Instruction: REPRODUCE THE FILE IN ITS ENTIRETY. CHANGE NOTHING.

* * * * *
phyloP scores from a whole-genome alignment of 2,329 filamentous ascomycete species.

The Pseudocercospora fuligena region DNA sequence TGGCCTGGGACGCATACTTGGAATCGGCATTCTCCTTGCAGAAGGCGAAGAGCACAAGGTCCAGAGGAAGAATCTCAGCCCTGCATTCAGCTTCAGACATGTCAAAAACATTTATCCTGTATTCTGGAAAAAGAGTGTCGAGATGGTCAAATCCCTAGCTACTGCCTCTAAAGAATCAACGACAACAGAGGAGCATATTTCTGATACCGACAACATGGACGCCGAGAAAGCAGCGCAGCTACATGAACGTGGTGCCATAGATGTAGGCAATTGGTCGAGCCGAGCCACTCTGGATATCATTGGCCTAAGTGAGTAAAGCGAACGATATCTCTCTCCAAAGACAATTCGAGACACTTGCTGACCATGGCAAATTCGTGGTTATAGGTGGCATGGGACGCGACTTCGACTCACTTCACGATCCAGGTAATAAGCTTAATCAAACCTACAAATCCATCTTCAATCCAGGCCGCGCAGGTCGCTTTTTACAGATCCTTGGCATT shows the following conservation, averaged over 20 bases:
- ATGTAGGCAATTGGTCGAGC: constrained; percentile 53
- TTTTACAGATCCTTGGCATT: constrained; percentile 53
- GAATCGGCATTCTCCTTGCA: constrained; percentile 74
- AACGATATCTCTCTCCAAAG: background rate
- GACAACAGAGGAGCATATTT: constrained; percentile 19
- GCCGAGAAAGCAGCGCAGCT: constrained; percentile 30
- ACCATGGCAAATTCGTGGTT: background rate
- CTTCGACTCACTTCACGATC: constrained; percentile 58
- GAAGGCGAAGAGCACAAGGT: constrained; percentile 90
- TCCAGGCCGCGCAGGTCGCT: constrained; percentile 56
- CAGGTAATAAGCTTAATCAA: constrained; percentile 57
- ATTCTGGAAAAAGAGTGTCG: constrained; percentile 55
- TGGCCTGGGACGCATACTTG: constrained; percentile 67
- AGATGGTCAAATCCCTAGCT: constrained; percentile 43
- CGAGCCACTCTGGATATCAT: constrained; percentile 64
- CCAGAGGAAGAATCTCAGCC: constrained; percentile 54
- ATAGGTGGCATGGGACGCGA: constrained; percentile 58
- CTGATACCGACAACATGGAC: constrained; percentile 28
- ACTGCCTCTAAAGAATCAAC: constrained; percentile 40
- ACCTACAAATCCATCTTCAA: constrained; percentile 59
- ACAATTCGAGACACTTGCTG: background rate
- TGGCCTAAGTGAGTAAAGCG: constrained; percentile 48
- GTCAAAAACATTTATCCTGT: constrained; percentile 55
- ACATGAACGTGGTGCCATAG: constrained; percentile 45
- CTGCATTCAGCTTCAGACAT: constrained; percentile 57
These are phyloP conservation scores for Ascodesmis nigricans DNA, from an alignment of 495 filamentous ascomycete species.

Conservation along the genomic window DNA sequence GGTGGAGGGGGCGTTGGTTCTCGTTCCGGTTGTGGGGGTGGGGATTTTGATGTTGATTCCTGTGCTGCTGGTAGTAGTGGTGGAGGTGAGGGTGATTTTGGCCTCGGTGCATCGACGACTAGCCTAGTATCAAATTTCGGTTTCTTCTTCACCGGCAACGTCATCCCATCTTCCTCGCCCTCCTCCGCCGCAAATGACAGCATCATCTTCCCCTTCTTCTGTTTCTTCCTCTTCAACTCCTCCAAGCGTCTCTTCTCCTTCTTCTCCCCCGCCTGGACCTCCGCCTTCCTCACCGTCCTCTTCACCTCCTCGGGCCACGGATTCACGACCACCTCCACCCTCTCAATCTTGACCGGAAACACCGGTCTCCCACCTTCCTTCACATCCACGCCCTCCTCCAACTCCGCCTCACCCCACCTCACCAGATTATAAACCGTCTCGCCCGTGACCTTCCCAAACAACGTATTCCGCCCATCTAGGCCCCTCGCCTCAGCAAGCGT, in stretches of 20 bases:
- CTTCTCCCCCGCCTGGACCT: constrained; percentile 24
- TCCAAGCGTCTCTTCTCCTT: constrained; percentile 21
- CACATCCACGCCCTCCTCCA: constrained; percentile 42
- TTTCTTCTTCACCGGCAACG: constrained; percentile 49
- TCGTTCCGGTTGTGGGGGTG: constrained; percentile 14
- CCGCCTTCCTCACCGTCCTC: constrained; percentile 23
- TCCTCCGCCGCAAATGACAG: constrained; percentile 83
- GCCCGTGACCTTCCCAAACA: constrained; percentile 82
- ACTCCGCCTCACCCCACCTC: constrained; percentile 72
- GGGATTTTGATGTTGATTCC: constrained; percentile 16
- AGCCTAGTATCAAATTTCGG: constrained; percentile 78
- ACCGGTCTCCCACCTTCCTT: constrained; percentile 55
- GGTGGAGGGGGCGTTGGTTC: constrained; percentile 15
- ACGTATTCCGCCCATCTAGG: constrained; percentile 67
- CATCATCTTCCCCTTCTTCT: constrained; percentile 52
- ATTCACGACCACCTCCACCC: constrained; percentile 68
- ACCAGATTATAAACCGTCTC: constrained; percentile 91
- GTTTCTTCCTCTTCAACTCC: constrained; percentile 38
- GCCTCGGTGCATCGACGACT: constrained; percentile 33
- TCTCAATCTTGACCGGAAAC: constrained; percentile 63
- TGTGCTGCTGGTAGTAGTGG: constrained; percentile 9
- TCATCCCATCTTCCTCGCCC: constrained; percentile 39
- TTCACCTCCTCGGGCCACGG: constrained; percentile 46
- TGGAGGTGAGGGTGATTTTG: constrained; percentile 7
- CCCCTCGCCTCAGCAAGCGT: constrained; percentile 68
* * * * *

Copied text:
phyloP scores from a whole-genome alignment of 2,329 filamentous ascomycete species.

The Pseudocercospora fuligena region DNA sequence TGGCCTGGGACGCATACTTGGAATCGGCATTCTCCTTGCAGAAGGCGAAGAGCACAAGGTCCAGAGGAAGAATCTCAGCCCTGCATTCAGCTTCAGACATGTCAAAAACATTTATCCTGTATTCTGGAAAAAGAGTGTCGAGATGGTCAAATCCCTAGCTACTGCCTCTAAAGAATCAACGACAACAGAGGAGCATATTTCTGATACCGACAACATGGACGCCGAGAAAGCAGCGCAGCTACATGAACGTGGTGCCATAGATGTAGGCAATTGGTCGAGCCGAGCCACTCTGGATATCATTGGCCTAAGTGAGTAAAGCGAACGATATCTCTCTCCAAAGACAATTCGAGACACTTGCTGACCATGGCAAATTCGTGGTTATAGGTGGCATGGGACGCGACTTCGACTCACTTCACGATCCAGGTAATAAGCTTAATCAAACCTACAAATCCATCTTCAATCCAGGCCGCGCAGGTCGCTTTTTACAGATCCTTGGCATT shows the following conservation, averaged over 20 bases:
- ATGTAGGCAATTGGTCGAGC: constrained; percentile 53
- TTTTACAGATCCTTGGCATT: constrained; percentile 53
- GAATCGGCATTCTCCTTGCA: constrained; percentile 74
- AACGATATCTCTCTCCAAAG: background rate
- GACAACAGAGGAGCATATTT: constrained; percentile 19
- GCCGAGAAAGCAGCGCAGCT: constrained; percentile 30
- ACCATGGCAAATTCGTGGTT: background rate
- CTTCGACTCACTTCACGATC: constrained; percentile 58
- GAAGGCGAAGAGCACAAGGT: constrained; percentile 90
- TCCAGGCCGCGCAGGTCGCT: constrained; percentile 56
- CAGGTAATAAGCTTAATCAA: constrained; percentile 57
- ATTCTGGAAAAAGAGTGTCG: constrained; percentile 55
- TGGCCTGGGACGCATACTTG: constrained; percentile 67
- AGATGGTCAAATCCCTAGCT: constrained; percentile 43
- CGAGCCACTCTGGATATCAT: constrained; percentile 64
- CCAGAGGAAGAATCTCAGCC: constrained; percentile 54
- ATAGGTGGCATGGGACGCGA: constrained; percentile 58
- CTGATACCGACAACATGGAC: constrained; percentile 28
- ACTGCCTCTAAAGAATCAAC: constrained; percentile 40
- ACCTACAAATCCATCTTCAA: constrained; percentile 59
- ACAATTCGAGACACTTGCTG: background rate
- TGGCCTAAGTGAGTAAAGCG: constrained; percentile 48
- GTCAAAAACATTTATCCTGT: constrained; percentile 55
- ACATGAACGTGGTGCCATAG: constrained; percentile 45
- CTGCATTCAGCTTCAGACAT: constrained; percentile 57
These are phyloP conservation scores for Ascodesmis nigricans DNA, from an alignment of 495 filamentous ascomycete species.

Conservation along the genomic window DNA sequence GGTGGAGGGGGCGTTGGTTCTCGTTCCGGTTGTGGGGGTGGGGATTTTGATGTTGATTCCTGTGCTGCTGGTAGTAGTGGTGGAGGTGAGGGTGATTTTGGCCTCGGTGCATCGACGACTAGCCTAGTATCAAATTTCGGTTTCTTCTTCACCGGCAACGTCATCCCATCTTCCTCGCCCTCCTCCGCCGCAAATGACAGCATCATCTTCCCCTTCTTCTGTTTCTTCCTCTTCAACTCCTCCAAGCGTCTCTTCTCCTTCTTCTCCCCCGCCTGGACCTCCGCCTTCCTCACCGTCCTCTTCACCTCCTCGGGCCACGGATTCACGACCACCTCCACCCTCTCAATCTTGACCGGAAACACCGGTCTCCCACCTTCCTTCACATCCACGCCCTCCTCCAACTCCGCCTCACCCCACCTCACCAGATTATAAACCGTCTCGCCCGTGACCTTCCCAAACAACGTATTCCGCCCATCTAGGCCCCTCGCCTCAGCAAGCGT, in stretches of 20 bases:
- CTTCTCCCCCGCCTGGACCT: constrained; percentile 24
- TCCAAGCGTCTCTTCTCCTT: constrained; percentile 21
- CACATCCACGCCCTCCTCCA: constrained; percentile 42
- TTTCTTCTTCACCGGCAACG: constrained; percentile 49
- TCGTTCCGGTTGTGGGGGTG: constrained; percentile 14
- CCGCCTTCCTCACCGTCCTC: constrained; percentile 23
- TCCTCCGCCGCAAATGACAG: constrained; percentile 83
- GCCCGTGACCTTCCCAAACA: constrained; percentile 82
- ACTCCGCCTCACCCCACCTC: constrained; percentile 72
- GGGATTTTGATGTTGATTCC: constrained; percentile 16
- AGCCTAGTATCAAATTTCGG: constrained; percentile 78
- ACCGGTCTCCCACCTTCCTT: constrained; percentile 55
- GGTGGAGGGGGCGTTGGTTC: constrained; percentile 15
- ACGTATTCCGCCCATCTAGG: constrained; percentile 67
- CATCATCTTCCCCTTCTTCT: constrained; percentile 52
- ATTCACGACCACCTCCACCC: constrained; percentile 68
- ACCAGATTATAAACCGTCTC: constrained; percentile 91
- GTTTCTTCCTCTTCAACTCC: constrained; percentile 38
- GCCTCGGTGCATCGACGACT: constrained; percentile 33
- TCTCAATCTTGACCGGAAAC: constrained; percentile 63
- TGTGCTGCTGGTAGTAGTGG: constrained; percentile 9
- TCATCCCATCTTCCTCGCCC: constrained; percentile 39
- TTCACCTCCTCGGGCCACGG: constrained; percentile 46
- TGGAGGTGAGGGTGATTTTG: constrained; percentile 7
- CCCCTCGCCTCAGCAAGCGT: constrained; percentile 68